Billy Twelvetrees has a name which headline writers dream about. His father (seriously) is a tree surgeon – but Kevin’s boy is less concerned about what you might do with your Leylandii, Poplar or Willow. His cutting tends to involve opposition defences on a rugby field.
On Saturday night in Argentina, Billy looked every bit the orchestrator as England left the Pumas in a purple haze to match their kit for 40 minutes. It was enough to secure the game with something to spare. Twelvetrees does not possess blistering pace, particularly high above sea level, but his speed of thought and care in execution was at the centre of England’s 32-3 win.
Twelvetrees marked his fifth cap with his second England try, and his link up play with his Gloucester team mate Freddie Burns at fly half will surely give coach Stuart Lancaster an increasingly difficult choice going forward. His preferred options so far have been Saracens pair Owen Farrell and Brad Barritt. It’s a club head to head which extends elsewhere too.
Number eight Ben Morgan – also at Gloucester – scored the second of England’s four tries, but he will have seen the impact made in a 12 minute cameo as a replacement by Billy Vunipola. His touchdown from the final play of the match was no surprise, given his bullocking runs that drew parallels for me with Jonah Lomu. Earlier in the tour Vunipola, who joins older brother Mako at Saracens next season, scored a hat trick of tries in only six minutes. Morgan probably did enough to keep his place for next Saturday’s second Test, but in Forumla 1 parlance he can see Vunipola filling his rear view mirrors.
The tour is, of course, taking place at the same time that the Lions are in Australia, with nine England players in the party. The fact that England can still put together a good squad from those left behind says much for the structure put in place between the RFU and the top clubs, albeit after a lot of thrashing out.
Two elite player groups are selected each summer – the main squad and the Saxons – with age group squads below that. There is a ceiling on the number of matches leading players are eligible to play, and while the cream of the talent is well rewarded we’re not talking telephone numbers or the Monopoly money available on other sports. Importantly too, the infrastructure is not ignored, and clubs accept that they will be without their internationals at certain points in the calendar.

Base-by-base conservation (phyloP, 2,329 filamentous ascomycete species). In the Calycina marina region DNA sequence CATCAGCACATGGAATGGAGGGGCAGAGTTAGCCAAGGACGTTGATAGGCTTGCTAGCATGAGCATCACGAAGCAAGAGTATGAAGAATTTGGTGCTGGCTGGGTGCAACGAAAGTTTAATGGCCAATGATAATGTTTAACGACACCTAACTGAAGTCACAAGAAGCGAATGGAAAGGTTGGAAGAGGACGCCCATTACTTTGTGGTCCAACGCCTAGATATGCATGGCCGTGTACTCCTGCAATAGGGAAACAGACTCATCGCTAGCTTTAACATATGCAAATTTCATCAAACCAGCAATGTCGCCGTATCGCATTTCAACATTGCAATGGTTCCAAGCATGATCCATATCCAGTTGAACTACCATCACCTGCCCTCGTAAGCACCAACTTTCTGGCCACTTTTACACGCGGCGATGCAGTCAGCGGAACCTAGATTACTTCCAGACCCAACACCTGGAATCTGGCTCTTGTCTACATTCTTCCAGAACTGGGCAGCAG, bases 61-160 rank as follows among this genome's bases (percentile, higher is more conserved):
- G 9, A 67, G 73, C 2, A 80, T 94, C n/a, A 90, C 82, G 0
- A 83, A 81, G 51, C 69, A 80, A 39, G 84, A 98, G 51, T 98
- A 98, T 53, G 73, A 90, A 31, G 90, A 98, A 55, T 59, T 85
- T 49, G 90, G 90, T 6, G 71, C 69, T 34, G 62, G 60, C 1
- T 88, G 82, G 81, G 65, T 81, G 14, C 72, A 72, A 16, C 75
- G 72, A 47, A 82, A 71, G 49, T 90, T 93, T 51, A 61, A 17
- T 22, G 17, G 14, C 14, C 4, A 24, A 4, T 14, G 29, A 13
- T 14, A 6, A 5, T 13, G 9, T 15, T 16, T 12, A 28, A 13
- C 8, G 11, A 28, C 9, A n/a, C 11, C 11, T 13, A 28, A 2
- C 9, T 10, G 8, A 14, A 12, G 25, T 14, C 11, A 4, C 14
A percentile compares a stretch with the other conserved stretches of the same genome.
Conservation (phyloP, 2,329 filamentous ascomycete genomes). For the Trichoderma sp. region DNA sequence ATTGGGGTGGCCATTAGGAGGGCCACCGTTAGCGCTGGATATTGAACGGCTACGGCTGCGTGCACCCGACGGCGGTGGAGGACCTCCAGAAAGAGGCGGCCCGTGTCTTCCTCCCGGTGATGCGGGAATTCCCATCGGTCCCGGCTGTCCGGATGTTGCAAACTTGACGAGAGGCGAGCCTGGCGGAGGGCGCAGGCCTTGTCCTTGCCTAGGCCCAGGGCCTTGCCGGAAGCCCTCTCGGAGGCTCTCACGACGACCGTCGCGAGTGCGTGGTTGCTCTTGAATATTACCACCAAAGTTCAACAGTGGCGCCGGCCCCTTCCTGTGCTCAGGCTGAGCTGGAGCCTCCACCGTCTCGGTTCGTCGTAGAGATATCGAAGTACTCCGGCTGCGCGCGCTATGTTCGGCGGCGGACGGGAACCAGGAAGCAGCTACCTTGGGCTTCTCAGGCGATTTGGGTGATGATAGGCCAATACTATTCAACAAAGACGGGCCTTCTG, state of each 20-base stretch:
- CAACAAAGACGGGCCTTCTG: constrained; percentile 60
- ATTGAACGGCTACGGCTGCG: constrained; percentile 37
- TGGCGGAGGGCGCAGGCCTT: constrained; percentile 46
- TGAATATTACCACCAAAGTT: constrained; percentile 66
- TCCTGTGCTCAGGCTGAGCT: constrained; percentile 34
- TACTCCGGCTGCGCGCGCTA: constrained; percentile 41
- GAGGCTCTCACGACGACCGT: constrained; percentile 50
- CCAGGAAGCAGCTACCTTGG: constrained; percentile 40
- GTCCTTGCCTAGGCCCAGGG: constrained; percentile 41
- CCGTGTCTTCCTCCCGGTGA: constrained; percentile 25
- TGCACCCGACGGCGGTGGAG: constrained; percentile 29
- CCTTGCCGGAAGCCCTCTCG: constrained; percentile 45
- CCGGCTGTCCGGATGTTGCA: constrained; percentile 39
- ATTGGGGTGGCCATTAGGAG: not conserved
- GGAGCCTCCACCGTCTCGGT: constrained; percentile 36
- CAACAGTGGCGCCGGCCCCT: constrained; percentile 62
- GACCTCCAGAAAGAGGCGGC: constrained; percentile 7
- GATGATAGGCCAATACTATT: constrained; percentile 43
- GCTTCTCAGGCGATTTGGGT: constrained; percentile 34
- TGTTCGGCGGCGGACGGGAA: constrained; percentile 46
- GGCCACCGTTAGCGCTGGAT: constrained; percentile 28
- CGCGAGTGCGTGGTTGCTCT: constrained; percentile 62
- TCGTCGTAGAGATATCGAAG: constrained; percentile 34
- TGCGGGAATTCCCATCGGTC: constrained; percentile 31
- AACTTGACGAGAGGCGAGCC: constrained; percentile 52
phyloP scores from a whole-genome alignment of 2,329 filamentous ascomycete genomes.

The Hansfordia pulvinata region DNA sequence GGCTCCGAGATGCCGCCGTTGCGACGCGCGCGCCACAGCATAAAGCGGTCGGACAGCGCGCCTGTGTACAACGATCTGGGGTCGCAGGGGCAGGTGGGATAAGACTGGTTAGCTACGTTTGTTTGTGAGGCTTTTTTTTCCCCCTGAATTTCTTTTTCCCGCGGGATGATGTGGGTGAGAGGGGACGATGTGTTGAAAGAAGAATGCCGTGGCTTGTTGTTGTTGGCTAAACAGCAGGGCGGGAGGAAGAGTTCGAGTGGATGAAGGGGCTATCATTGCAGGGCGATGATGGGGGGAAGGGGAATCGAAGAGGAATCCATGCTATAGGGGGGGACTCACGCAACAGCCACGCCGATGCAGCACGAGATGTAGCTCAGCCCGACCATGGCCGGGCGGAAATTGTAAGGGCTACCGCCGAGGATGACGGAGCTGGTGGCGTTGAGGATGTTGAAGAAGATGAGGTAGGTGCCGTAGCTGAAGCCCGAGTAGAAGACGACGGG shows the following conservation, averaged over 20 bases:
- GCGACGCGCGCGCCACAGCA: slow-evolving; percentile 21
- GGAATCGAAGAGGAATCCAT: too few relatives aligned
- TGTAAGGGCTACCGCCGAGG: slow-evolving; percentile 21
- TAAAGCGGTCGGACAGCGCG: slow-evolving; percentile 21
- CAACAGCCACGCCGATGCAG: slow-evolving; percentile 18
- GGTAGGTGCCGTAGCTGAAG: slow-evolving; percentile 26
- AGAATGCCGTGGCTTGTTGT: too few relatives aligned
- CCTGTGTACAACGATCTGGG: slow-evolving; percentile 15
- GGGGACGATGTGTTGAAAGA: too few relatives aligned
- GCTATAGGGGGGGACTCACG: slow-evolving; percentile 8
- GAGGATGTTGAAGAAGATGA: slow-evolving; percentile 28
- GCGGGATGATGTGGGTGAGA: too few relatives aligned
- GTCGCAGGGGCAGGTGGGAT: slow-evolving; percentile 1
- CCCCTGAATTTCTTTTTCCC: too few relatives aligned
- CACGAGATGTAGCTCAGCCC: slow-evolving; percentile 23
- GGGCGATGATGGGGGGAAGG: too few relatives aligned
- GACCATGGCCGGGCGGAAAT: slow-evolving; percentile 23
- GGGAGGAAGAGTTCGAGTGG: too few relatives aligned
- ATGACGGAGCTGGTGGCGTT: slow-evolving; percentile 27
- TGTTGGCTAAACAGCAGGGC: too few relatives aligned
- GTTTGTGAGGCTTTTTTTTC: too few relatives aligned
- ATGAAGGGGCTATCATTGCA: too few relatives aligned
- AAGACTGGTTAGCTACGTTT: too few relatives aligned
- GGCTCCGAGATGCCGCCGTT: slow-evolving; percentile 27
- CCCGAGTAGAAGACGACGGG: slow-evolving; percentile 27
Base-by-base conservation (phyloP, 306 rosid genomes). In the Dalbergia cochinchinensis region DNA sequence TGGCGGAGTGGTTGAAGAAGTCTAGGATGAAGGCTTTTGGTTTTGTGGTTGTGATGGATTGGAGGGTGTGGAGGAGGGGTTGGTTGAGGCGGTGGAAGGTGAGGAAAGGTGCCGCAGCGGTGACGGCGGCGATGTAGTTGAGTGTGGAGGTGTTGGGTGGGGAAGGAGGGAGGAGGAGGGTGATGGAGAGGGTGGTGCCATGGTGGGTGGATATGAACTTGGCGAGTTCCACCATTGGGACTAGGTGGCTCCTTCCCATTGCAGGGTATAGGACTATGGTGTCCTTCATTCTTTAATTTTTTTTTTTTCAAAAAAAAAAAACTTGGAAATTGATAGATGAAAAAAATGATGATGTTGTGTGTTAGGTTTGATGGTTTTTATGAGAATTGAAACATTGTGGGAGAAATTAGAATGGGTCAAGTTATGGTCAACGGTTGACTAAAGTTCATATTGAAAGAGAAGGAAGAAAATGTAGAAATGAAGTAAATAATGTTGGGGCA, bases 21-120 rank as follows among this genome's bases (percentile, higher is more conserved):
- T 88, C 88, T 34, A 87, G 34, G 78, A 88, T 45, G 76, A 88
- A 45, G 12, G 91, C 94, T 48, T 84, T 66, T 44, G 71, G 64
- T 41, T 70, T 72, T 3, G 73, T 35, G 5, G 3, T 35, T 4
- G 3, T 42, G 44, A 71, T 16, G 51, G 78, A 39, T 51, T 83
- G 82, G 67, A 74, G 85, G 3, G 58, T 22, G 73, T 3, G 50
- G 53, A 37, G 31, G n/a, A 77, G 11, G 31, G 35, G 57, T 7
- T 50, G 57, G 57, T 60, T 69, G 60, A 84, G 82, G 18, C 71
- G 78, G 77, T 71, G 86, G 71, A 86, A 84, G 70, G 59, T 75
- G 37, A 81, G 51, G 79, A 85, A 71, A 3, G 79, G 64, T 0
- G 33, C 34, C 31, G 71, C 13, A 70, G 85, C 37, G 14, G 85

It’s a contrast with the set up in the cash rich Premier League which,after England’s Under 21’s were eliminated at the group stages of the European Championship, has again come under scrutiny. The criticisms have been made before after the national team, at whatever level, has peformed poorly at a major tournament.
Too few English players appearing regularly in first team football ; too much of the money generated by the television deal going out of the game in wages ; too much power lying in the hands of the clubs.
At least now there is an FA National Football Centre at Burton, but the feeling among pundits I heard and read was that the desire for instant results would see little or no change. The necessary combination was a better coaching structure at a younger age, and a wider window for the better players to showcase their talents. The German teams have mainly German players, and it’s the same in Italy,
In the Premier League, only a third of players are English. Make a change now and it might take 10 years rather than 10 months to see much of an improvement, and there lies the nettle that needs to be grasped.
No man was better in such situations than the late Tom Walkinshaw, Chairman at Gloucester until his death in 2010 and Chairman of Premier Rugby between 1998 and 2002. He laid the ground for much of the agreement that exists today between the English RFU and the leading clubs. He didn’t please everyone but the balance was struck.
Balance was just what Billy Twelvetrees showed beautifullly on the field on Saturday. Coupled with Burns – whose own Twitter account claims he is a Colonel Gadaffi lookalike – you could say England have the Colonel and the General.
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